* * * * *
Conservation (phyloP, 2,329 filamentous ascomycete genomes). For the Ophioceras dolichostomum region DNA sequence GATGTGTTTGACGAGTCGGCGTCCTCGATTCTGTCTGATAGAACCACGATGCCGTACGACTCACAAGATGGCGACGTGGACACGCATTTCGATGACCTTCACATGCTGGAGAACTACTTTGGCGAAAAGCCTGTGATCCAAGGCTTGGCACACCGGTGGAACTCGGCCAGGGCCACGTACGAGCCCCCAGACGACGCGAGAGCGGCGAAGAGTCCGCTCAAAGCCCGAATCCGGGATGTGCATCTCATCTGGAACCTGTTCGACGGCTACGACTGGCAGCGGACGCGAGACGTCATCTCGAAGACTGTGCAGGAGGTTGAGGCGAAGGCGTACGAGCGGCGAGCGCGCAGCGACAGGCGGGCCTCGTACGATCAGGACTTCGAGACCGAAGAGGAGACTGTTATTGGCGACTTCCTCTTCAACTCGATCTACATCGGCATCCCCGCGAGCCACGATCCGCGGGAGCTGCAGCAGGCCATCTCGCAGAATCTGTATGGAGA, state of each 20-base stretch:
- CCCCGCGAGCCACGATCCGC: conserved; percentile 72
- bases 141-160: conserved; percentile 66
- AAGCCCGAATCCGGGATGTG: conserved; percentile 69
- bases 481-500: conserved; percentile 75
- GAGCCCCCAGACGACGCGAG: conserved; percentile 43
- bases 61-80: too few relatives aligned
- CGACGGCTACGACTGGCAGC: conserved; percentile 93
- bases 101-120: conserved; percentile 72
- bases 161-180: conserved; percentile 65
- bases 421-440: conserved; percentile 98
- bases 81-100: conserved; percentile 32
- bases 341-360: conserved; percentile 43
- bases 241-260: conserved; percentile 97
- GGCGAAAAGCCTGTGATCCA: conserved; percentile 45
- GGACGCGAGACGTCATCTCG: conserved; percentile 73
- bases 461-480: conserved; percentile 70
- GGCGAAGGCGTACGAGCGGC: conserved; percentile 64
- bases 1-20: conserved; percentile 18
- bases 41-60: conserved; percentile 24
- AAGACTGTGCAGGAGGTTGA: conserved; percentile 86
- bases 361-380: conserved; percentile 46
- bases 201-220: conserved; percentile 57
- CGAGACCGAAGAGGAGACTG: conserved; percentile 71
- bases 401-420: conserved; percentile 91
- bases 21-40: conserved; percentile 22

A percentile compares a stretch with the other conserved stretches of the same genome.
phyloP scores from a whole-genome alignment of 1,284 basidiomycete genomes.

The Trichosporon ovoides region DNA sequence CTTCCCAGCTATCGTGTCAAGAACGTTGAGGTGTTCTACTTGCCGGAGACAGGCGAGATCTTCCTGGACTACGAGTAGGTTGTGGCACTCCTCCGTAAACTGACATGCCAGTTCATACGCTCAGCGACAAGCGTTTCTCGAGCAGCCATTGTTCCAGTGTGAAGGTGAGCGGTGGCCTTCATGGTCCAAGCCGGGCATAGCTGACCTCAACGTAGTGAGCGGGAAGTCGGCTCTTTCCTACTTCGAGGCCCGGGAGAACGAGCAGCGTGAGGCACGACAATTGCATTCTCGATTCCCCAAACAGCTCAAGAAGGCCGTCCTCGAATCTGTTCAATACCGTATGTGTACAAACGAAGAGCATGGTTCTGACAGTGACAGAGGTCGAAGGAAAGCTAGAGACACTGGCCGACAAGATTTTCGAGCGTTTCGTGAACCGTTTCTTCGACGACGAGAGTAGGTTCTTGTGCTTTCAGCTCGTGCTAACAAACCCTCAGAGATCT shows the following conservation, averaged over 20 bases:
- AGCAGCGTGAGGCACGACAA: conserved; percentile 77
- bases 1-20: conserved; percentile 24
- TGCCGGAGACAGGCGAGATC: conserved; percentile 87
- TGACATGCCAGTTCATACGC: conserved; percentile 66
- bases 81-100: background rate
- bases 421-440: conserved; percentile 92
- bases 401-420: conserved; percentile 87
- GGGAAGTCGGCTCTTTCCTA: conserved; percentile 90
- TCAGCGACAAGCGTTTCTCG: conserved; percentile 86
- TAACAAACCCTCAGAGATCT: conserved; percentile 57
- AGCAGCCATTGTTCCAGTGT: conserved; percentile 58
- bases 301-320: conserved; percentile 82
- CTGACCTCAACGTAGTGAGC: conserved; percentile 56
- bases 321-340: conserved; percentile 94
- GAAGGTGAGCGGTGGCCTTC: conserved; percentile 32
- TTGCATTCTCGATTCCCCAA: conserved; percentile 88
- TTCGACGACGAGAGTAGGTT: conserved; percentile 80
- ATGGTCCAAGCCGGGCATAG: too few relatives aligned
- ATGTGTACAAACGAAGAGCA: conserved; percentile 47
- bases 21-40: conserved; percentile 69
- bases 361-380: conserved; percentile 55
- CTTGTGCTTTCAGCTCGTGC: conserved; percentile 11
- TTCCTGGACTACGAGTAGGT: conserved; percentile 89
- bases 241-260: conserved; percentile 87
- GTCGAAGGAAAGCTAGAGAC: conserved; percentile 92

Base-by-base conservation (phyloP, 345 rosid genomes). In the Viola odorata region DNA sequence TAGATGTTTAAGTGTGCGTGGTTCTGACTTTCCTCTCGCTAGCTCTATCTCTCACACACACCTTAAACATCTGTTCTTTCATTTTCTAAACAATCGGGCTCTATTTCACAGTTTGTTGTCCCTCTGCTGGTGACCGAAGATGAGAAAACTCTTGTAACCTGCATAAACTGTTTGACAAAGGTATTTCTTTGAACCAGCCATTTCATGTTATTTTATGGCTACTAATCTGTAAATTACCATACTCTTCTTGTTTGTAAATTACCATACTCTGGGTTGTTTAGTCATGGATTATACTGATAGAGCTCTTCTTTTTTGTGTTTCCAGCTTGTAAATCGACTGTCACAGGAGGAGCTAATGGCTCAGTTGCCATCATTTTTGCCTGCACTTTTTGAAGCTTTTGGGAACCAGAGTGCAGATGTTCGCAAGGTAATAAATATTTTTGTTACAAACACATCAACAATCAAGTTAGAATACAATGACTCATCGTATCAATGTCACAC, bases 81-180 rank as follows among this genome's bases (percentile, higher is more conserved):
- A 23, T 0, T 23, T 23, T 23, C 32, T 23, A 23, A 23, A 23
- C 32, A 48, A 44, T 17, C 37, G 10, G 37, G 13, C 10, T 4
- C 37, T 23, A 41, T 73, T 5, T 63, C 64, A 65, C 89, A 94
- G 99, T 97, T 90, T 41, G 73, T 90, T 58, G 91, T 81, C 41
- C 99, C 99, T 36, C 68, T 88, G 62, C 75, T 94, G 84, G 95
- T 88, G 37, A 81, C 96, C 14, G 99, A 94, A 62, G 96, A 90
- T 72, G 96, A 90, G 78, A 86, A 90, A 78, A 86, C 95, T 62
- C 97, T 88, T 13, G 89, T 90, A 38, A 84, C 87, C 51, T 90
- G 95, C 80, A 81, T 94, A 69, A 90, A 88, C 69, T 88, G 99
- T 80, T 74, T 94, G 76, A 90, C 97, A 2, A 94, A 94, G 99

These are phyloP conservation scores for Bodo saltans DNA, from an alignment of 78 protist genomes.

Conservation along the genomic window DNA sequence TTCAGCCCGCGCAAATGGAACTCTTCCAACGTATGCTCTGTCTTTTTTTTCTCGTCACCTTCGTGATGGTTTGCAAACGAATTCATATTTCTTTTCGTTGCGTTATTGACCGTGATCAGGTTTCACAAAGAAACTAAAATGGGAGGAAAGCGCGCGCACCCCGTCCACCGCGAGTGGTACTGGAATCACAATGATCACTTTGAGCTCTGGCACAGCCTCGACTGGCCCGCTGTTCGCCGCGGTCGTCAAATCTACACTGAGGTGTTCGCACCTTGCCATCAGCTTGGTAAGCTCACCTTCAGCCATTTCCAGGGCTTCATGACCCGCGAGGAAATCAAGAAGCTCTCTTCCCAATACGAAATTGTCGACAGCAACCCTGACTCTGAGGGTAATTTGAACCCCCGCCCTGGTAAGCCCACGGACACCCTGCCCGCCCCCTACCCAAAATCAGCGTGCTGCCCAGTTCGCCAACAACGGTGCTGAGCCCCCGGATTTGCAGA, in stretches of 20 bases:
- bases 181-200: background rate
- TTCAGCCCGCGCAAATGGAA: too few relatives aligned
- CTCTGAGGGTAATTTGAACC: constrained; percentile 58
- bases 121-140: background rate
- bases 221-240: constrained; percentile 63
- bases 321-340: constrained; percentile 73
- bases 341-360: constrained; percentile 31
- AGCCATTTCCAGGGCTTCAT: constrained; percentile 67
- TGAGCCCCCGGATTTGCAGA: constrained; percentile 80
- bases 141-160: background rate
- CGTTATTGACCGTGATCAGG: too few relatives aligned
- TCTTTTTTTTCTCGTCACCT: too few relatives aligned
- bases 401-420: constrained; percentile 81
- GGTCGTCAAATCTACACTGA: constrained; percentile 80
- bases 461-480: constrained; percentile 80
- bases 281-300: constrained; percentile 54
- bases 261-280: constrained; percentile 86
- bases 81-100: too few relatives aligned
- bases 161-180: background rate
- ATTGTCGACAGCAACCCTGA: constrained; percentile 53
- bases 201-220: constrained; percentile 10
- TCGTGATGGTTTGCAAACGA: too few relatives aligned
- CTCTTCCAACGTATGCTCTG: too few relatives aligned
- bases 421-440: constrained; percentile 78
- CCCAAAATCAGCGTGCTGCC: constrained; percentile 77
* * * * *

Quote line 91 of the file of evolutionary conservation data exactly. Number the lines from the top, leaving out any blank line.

- bases 421-440: constrained; percentile 78